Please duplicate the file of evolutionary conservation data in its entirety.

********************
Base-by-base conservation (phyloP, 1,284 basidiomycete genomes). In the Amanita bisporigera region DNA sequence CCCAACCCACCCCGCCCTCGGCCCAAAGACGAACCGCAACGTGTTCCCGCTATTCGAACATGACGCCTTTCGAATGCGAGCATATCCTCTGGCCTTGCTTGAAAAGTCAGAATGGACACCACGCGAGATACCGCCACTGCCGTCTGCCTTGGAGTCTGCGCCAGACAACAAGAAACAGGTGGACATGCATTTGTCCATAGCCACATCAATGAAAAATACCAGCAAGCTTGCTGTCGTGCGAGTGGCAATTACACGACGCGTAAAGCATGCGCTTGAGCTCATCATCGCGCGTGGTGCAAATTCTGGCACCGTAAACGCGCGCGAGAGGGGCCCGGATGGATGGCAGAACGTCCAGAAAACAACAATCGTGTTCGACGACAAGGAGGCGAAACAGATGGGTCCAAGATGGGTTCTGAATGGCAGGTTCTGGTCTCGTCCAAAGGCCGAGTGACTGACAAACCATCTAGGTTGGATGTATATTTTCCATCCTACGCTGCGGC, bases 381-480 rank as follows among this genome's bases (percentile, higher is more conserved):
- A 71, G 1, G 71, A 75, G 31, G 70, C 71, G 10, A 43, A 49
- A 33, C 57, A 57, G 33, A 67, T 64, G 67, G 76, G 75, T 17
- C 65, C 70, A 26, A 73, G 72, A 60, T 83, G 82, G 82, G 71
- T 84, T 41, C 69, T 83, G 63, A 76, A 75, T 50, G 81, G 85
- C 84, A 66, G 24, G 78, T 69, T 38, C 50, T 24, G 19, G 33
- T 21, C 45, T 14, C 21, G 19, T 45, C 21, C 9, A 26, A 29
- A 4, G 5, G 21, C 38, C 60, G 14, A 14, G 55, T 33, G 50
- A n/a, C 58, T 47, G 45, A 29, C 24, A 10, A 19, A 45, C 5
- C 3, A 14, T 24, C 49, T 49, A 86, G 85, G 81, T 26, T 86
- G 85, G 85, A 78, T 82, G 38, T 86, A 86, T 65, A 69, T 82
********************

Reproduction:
Base-by-base conservation (phyloP, 1,284 basidiomycete genomes). In the Amanita bisporigera region DNA sequence CCCAACCCACCCCGCCCTCGGCCCAAAGACGAACCGCAACGTGTTCCCGCTATTCGAACATGACGCCTTTCGAATGCGAGCATATCCTCTGGCCTTGCTTGAAAAGTCAGAATGGACACCACGCGAGATACCGCCACTGCCGTCTGCCTTGGAGTCTGCGCCAGACAACAAGAAACAGGTGGACATGCATTTGTCCATAGCCACATCAATGAAAAATACCAGCAAGCTTGCTGTCGTGCGAGTGGCAATTACACGACGCGTAAAGCATGCGCTTGAGCTCATCATCGCGCGTGGTGCAAATTCTGGCACCGTAAACGCGCGCGAGAGGGGCCCGGATGGATGGCAGAACGTCCAGAAAACAACAATCGTGTTCGACGACAAGGAGGCGAAACAGATGGGTCCAAGATGGGTTCTGAATGGCAGGTTCTGGTCTCGTCCAAAGGCCGAGTGACTGACAAACCATCTAGGTTGGATGTATATTTTCCATCCTACGCTGCGGC, bases 381-480 rank as follows among this genome's bases (percentile, higher is more conserved):
- A 71, G 1, G 71, A 75, G 31, G 70, C 71, G 10, A 43, A 49
- A 33, C 57, A 57, G 33, A 67, T 64, G 67, G 76, G 75, T 17
- C 65, C 70, A 26, A 73, G 72, A 60, T 83, G 82, G 82, G 71
- T 84, T 41, C 69, T 83, G 63, A 76, A 75, T 50, G 81, G 85
- C 84, A 66, G 24, G 78, T 69, T 38, C 50, T 24, G 19, G 33
- T 21, C 45, T 14, C 21, G 19, T 45, C 21, C 9, A 26, A 29
- A 4, G 5, G 21, C 38, C 60, G 14, A 14, G 55, T 33, G 50
- A n/a, C 58, T 47, G 45, A 29, C 24, A 10, A 19, A 45, C 5
- C 3, A 14, T 24, C 49, T 49, A 86, G 85, G 81, T 26, T 86
- G 85, G 85, A 78, T 82, G 38, T 86, A 86, T 65, A 69, T 82